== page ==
Insights For Success

Strategy, Innovation, Leadership and Security

Management

Effective Executives Lead By Example

GeneralEdward KiledjianComment

Close your eyes and think back to an executive you worked with (or for) that was truly inspiring. Someone so incredibly motivating that everyone around him/her seemed to work better, faster and more efficiently. What did this person possess that motivated everyone around them? 

When you meet someone like this (and they are few and far between), it feels like they were born for that job. But as explained in my previous article  (Answering the most important leadership questions (Link)), these leaders are made and are not born with these skills.

Effective leadership can be summed up in a few simple concepts:

  1. an effective leader knows what has to happen (strategy)
  2. an effective leader knows how it has to happen (operational excellence)
  3. an effective leader knows who has to make it happen (people management)
  4. an effective leader can let it happen by removing red tape and providing executive sponsorship (accountability, enablement, responsibility)

If you want to become one of those much needed leaders, you need to honestly assess your current skills gap and build a roadmap to acquire the missing knowledge. When was the last time you really took time to improve yourself?

Perform (or ask a superior to perform) a true  and honest 360 evaluation for you. This evaluation should include feedback from colleagues, employees, bosses, clients and anyone else you work with. This is  a great way to determine if you have any misconceptions about your skills. These evaluations also help you identify your real weaknesses (things you may not even know or realize yourself). 

 

Daydreaming - the untold secret to success

HealthEdward KiledjianComment

When  I was in elementary school, teacher actively discouraged daydreaming. They refereed to it as a "lack of attention" and a "waste of time". As we got older, we kept these negative beliefs about daydreaming which may adversely impact our intelligence and overall mental well-being.

Thinkers from the past have often defined daydreaming as a gateway to unconscious processing. It is a way to engage your subconscious mind (or other than conscious mind) to tackle all kinds of problem through improved creativity. T.S. Eliot called it  "idea incubation" while Lewis Caroll called it "mental mastication".

Then in the 50's, Jerome L Singer, a Yale psychologist,  put daydreaming through the scientific ringer and published his findings in 1975 in a book entitled "The Inner World of Daydreaming". Singer defined 3 categories of daydreaming:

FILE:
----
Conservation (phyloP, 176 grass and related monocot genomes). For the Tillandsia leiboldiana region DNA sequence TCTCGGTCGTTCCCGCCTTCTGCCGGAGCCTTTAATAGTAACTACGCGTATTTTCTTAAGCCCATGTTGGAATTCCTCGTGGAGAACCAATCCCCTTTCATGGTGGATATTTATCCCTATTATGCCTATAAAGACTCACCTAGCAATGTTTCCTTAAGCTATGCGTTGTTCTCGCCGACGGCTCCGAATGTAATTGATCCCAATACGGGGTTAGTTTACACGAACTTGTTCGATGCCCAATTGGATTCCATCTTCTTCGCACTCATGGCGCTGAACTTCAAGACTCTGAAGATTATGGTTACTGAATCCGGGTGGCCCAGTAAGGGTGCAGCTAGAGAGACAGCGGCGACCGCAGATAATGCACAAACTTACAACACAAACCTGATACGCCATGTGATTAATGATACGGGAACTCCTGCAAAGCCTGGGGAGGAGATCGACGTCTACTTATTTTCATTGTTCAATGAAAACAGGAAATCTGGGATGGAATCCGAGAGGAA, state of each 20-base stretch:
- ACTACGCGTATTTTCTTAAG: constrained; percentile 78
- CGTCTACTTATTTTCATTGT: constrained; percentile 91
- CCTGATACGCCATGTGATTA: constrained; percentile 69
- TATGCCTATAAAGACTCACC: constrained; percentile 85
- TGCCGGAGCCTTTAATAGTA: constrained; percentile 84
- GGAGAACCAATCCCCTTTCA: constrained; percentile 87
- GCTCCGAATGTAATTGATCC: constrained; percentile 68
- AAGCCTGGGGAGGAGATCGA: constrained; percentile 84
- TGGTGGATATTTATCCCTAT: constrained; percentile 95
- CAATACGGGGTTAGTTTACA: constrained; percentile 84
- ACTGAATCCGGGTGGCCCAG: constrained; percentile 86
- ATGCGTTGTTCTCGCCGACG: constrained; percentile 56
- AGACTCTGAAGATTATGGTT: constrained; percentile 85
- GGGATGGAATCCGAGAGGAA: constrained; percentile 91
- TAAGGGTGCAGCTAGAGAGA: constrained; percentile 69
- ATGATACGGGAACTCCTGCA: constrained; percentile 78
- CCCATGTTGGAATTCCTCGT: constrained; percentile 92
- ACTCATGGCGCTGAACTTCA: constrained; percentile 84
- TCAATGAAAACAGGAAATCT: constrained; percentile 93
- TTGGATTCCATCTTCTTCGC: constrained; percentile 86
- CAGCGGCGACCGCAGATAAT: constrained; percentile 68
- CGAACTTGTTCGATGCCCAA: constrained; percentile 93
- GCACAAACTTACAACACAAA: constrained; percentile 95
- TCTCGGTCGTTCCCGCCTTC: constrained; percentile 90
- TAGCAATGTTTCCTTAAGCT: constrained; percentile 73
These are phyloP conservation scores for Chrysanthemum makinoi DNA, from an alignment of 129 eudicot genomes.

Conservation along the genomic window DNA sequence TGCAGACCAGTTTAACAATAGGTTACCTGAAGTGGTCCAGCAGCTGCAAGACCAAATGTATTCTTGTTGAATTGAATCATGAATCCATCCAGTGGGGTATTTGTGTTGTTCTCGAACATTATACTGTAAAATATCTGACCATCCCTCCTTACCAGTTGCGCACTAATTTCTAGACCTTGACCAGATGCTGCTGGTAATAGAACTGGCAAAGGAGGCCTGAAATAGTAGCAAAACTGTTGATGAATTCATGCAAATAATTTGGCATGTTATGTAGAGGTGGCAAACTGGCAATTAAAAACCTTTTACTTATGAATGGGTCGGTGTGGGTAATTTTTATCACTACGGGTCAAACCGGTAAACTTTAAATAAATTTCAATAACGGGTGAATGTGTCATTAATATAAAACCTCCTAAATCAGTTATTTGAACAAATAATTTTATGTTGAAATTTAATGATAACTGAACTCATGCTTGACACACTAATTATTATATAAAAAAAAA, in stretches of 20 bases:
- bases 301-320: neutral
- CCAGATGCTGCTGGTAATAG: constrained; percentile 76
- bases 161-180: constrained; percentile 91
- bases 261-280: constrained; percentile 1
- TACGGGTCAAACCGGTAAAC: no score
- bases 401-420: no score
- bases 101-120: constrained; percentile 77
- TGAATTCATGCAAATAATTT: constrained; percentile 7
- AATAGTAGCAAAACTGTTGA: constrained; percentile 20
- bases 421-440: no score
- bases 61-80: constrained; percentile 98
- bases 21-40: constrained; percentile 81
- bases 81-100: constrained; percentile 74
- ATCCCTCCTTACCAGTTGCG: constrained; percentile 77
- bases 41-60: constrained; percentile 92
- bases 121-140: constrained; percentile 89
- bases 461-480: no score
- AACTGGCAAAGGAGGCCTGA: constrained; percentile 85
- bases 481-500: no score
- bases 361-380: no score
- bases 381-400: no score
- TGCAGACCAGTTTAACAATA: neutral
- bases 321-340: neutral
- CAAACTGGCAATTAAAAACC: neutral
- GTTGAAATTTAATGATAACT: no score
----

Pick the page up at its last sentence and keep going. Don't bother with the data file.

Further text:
1. Positive Constructive Daydreaming - this is a positive constraint free model in which you experience playful, vivid imagery that encourages creative thought
  2. Guilty Dysphoric Daydreaming - This is a type veterans with PTSD sometimes experience which is driven by ambition, anguish and pain. It allows the dreamer to experience heroism, pain or relive a past trauma.
  3. Poor Attentional Control Daydreaming - Typically this is driven by distraction when people have difficulty concentrating. Sometime this is caused by Attention Deficit Disorder or identified as such.

Rebecca McMillan and Scott Kaufman wrote a paper entitled "Ode to Positive Constructive Daydreaming" (link) which talks about the benefits of the first style of daydreaming. They explain how it is not only beneficial but essential to making people happy, creative and empowered.

An interesting excerpt from the paper says

"Future planning which is increased by a period of self-reflection and attenuated by an unhappy mood; creativity, especially creative incubation and problem solving; attentional cycling which allows individuals to rotate through different information streams to advance personally meaningful and external goals; and dishabituation which enhances learning by providing short breaks from external tasks, thereby achieving distributed rather than massed practice"

They continue in the same thought direction

"These mental activities are, in fact, central to the task of meaning making, of developing and maintaining an understanding of oneself in the world"

Another study published in Psychological Science (link) from researcher from the University of Wisconsin and the Max Planck Institute for Human Cognitive and Brain Science posits that daydreaming (or sometime called mind wandering) " correlates with higher degrees of what is referred to as working memory". This is the type of memory with the ability to retain and recall information when actively distracted.

Daydreaming isn't free because it requires time and it requires that you give yourself permission to daydream (which isn't as easy as it sounds). You have to be able to daydream without feeling guilty for wasting time. Once you are able to daydream freely, you will start seeing huge benefits. It may be as simple as a mental vacation during a stressful day, daydreaming about an upcoming presentation you have (aka mental preparation), to dynamically work through complicated unrelated information or a freestyle session which bolsters memory and creativity.

"Encourage your kids to daydream. Encourage your employees to take time out of their day to daydream. Encourage yourself to daydream." -Edward N Kiledjian

Archives: The YOU brand

StrategyEdward KiledjianComment

I will be posting links to older articles that seem to be fairly popular. Hopefully some of the newer readers will find the articles interesting and helpful.

A 2010 blog post that explains what the You brand is and how to use it to succeed. You are only as successful as your personal brand so this should make for some pwoerful reading.

Read the full article here.